Historical occurrences of the name
There are scattered mentions of Loban in early records (see Malcolm Lobban’s book for a thorough account), and plenty of Church of Scotland baptism and marriage records, most concentrated in and around the old parish of Rothiemay, as well as some Catholic Church records, both in the ScotlandsPeople official database. Note, however, this comment from The New Statistical Account of Scotland, Vol. XIII (1842), concerning Rathven parochial records:
“Registration of marriages began at Whitsunday 1716, and that of baptisms in the same year. Great regularity has been observed in both from the above date till 1746; but, from this time till 1791, and even down to the present day, many Episcopalians and Roman Catholics do not register their children. No registration of deaths has ever been kept in the parish.”
Distribution of the name
The name is still found in Scotland and England. Descendants of emigrants from NE Scotland are found overseas in Canada, Australia, New Zealand and several parts of the United States. See below re Jamaica.
Maps at publicprofiler and britishsurnames show that in 1881 Lobbans and Lobans in the UK were found almost exclusively in NE Scotland (map below), but are presently widely dispersed in the UK. The 1881 Census records (see Data) show 325 Lobban + 14 Loban in Scotland; 9 Lobban + 17 Loban in England.
Although some websites marketing coats of arms declaim the Lobban name as being from Devon, England, and even that “the surname is still largely restricted to County Devon,” the 1911 England Census and 1939 England Register show few Lobbans even living in Devon — and several of those born in Scotland! Similarly, there were no Devon Lobbans in the 1881 Censuses, shown above. These claims seem to be based on spurious name variants. I show the correct coat-of-arms here. A perhaps misleading page on the Web about the Loban family distribution, however, is at Forebears. Their written information is fine, quoting Black and other sources, and clearly stating Loban as a Moray surname, but their map includes everyone with a name spelled Loban, and the highest number and density is in Belarus and neighboring area. I have assumed that the Baltic Loban name is an independent surname. However, I am now attempting to get evidence to test this as a hypothesis rather than just leaving it as an assumption. There were Scottish migrants to the Baltic in the 16th-17th C., who may have left some descendants, as William Loban founded the Labans of Tholen, but that would not materially alter the question . Forebears’ map for Lobban is clearer, as apparently that combination of letters is not used much elsewhere. There they say they don’t know the origin of the name. But kudos to them for noting the Logan DNA Project on both pages!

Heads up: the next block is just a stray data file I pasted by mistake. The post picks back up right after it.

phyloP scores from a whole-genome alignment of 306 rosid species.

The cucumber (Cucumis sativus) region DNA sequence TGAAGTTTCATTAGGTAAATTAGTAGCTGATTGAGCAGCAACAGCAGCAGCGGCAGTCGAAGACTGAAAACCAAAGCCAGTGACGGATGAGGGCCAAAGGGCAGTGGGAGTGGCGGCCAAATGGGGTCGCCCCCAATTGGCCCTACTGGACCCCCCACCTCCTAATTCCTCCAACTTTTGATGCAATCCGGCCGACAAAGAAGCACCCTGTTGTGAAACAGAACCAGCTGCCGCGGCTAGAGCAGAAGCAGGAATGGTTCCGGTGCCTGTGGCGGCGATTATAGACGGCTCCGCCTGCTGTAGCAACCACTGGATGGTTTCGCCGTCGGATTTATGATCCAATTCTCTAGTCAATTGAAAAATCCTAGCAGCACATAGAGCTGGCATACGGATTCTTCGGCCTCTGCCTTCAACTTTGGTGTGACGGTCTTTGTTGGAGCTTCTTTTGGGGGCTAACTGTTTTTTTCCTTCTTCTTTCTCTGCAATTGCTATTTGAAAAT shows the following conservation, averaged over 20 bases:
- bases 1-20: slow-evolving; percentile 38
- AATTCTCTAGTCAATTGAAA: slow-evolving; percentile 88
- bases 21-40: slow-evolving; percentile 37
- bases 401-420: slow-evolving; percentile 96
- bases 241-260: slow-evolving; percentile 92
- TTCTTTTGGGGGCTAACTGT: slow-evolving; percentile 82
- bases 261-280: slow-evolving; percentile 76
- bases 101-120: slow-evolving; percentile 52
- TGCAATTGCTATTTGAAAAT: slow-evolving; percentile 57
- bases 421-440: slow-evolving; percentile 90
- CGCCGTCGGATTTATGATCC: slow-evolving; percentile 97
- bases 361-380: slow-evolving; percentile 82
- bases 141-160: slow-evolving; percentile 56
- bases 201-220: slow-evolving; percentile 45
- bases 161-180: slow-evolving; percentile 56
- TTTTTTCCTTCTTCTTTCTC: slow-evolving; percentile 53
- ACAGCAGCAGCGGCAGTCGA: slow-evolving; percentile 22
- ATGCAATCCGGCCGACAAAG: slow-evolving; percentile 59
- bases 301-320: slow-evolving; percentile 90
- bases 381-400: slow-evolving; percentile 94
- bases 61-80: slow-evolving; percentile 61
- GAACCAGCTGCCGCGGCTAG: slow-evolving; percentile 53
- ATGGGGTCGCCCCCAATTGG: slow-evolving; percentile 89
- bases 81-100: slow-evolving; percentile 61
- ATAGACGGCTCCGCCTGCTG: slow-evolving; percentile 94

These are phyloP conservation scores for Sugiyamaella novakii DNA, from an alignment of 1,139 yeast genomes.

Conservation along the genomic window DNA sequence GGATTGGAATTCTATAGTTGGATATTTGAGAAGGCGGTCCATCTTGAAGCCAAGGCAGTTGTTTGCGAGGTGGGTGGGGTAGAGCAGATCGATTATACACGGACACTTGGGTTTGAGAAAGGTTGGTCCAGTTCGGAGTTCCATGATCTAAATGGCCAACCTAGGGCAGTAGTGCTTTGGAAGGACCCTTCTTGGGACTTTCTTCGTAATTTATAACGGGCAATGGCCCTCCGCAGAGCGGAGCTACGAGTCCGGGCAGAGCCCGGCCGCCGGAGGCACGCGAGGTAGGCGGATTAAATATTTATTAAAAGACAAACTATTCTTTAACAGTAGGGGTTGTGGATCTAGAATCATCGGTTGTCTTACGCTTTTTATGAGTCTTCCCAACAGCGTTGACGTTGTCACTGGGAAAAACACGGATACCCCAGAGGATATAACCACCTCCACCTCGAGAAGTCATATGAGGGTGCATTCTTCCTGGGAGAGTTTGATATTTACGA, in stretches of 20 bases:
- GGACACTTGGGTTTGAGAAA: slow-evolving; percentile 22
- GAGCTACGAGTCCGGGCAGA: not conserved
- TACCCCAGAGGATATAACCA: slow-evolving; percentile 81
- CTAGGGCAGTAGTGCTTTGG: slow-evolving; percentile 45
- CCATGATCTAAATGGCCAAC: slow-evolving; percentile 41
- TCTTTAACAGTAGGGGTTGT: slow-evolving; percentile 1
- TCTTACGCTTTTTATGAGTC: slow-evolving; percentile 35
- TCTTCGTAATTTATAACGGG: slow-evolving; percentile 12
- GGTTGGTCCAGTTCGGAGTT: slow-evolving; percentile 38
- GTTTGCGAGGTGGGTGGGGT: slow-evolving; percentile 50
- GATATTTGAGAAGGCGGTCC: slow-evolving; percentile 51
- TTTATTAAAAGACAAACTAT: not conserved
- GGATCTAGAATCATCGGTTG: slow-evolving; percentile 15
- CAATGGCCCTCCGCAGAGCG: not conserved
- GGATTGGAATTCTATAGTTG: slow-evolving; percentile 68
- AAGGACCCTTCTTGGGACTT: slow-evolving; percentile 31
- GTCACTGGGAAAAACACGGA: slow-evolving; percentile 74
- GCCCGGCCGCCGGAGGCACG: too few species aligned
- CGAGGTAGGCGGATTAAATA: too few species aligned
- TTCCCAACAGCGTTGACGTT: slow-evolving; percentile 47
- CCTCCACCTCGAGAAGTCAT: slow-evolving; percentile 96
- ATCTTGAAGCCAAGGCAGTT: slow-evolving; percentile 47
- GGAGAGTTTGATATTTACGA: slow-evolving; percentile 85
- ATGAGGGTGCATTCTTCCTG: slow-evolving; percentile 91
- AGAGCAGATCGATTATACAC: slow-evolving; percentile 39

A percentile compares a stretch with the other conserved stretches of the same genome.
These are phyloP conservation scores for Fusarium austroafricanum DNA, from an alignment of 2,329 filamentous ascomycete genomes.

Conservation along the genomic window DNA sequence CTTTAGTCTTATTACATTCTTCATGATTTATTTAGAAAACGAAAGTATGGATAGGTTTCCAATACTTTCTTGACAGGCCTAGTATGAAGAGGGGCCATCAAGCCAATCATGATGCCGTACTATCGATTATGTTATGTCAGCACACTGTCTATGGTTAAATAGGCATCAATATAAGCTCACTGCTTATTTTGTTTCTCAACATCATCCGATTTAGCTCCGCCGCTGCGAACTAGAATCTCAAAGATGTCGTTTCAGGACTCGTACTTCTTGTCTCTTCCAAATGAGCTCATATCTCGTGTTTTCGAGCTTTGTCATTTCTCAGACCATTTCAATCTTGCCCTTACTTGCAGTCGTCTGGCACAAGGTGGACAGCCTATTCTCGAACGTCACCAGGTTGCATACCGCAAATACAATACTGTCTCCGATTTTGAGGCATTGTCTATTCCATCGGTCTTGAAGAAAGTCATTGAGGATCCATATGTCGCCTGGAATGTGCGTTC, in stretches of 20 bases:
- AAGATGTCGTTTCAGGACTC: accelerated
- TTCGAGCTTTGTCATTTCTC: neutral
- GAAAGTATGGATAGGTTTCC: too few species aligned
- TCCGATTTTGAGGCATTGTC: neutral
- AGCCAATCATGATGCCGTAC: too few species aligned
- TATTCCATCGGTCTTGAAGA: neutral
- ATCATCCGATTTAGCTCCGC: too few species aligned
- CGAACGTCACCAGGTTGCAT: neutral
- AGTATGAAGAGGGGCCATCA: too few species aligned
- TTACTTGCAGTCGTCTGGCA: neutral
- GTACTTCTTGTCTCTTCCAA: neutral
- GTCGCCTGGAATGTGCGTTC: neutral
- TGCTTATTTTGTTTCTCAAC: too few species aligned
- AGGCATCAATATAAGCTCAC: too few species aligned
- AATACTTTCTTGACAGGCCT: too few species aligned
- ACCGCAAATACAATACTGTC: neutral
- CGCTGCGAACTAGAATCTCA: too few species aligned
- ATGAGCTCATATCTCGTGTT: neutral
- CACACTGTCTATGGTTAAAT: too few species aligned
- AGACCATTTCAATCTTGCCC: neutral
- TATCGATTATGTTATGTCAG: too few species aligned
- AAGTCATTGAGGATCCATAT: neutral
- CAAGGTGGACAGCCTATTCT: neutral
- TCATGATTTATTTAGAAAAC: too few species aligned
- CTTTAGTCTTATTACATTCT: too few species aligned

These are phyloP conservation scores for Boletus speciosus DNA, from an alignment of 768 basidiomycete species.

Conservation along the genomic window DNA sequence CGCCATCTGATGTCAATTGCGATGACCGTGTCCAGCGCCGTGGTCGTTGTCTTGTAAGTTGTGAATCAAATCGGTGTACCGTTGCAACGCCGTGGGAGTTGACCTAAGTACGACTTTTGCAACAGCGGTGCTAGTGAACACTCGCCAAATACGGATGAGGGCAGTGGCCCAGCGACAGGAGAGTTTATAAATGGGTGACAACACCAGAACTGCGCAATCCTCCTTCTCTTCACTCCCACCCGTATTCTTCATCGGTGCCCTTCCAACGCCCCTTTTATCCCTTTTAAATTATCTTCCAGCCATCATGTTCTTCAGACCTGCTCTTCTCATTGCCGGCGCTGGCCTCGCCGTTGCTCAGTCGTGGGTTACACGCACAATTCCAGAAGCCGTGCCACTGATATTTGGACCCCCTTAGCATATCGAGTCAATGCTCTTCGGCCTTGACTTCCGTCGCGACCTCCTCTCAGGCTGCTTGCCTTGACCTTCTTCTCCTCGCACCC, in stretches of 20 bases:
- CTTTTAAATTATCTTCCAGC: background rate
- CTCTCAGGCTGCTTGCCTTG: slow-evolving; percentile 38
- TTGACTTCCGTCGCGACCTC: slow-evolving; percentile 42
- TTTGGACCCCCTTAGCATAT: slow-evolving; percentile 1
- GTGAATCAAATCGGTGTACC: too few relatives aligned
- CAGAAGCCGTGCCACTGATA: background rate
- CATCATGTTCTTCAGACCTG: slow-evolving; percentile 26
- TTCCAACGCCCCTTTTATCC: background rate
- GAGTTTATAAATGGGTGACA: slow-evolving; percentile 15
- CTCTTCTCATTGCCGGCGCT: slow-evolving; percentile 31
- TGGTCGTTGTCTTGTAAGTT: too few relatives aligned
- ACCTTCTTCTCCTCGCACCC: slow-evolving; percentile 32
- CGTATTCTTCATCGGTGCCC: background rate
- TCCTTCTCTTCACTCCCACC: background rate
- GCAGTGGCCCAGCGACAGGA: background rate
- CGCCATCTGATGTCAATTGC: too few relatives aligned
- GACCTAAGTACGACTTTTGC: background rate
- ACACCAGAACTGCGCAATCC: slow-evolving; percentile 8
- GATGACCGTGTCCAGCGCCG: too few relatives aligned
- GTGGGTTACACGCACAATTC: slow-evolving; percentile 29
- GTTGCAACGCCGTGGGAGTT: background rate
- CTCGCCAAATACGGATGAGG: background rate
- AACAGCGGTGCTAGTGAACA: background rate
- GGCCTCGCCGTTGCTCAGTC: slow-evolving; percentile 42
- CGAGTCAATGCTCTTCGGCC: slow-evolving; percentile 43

As of the beginning of the 20th C., records showed the following interesting pattern of Lobban vs Loban:
- Scotland (1901 Census): 445 name Lobban, 16 name Loban (see Data tab)
- England (1911 Census): 97 Lobban, 13 Loban; (1939 Register): 110 Lobban, 8 Loban (see Data tab)
- Canada (1911 Census): 55 Lobban, 45 Loban
- Canada (1921 Census): 129 Lobban, 32 Loban
(note: Canadian census-takers seem to have been careless about Lobban vs Loban and these records need checking; it is also possible that some of the Lobans are Russian)
- U.S.A. (1910 Census): Online search returned 142 Lobban (no Loban), but some wild name transcriptions (even when set to “exact”) that would only be resolved with some family tree data to cross-check. There were descendants of NE Scotland families e.g., of Alexander Lobban (1784–1868) and Elizabeth Paterson (1786–1844) in Genesee County, MI (evident in 1910 Census); Alexander Lobban (1777-1872) and Margaret McAdam (1780-1846) who moved to McHenry County, Illinois. We also know that after Robert W. Lobban (1866–1946) went to New York in 1893, his son’s name got changed to Lobbin.
- Australia (Electoral Rolls 1903-1915): about 65 Lobban (hard to resolve all duplicates), 4 Loban
As noted under name variants, we know that the Laban family in the Netherlands descended from William Loban. A few of these descendants, including Jan Laban (1835–1921) m. Francijna van Ijsseldijk (1832–1899), emigrated to the US (Jan and Francijna in 1880). (However, Laban seems to be a name with multiple origins, the rest unrelated to the Scottish Lobban/Loban families.) We also now think that most if not all of the descendants of Highland Lobans go by Logan.
Page by Chris S. Lobban, posted 12 July 2018, updated 7 May 2021.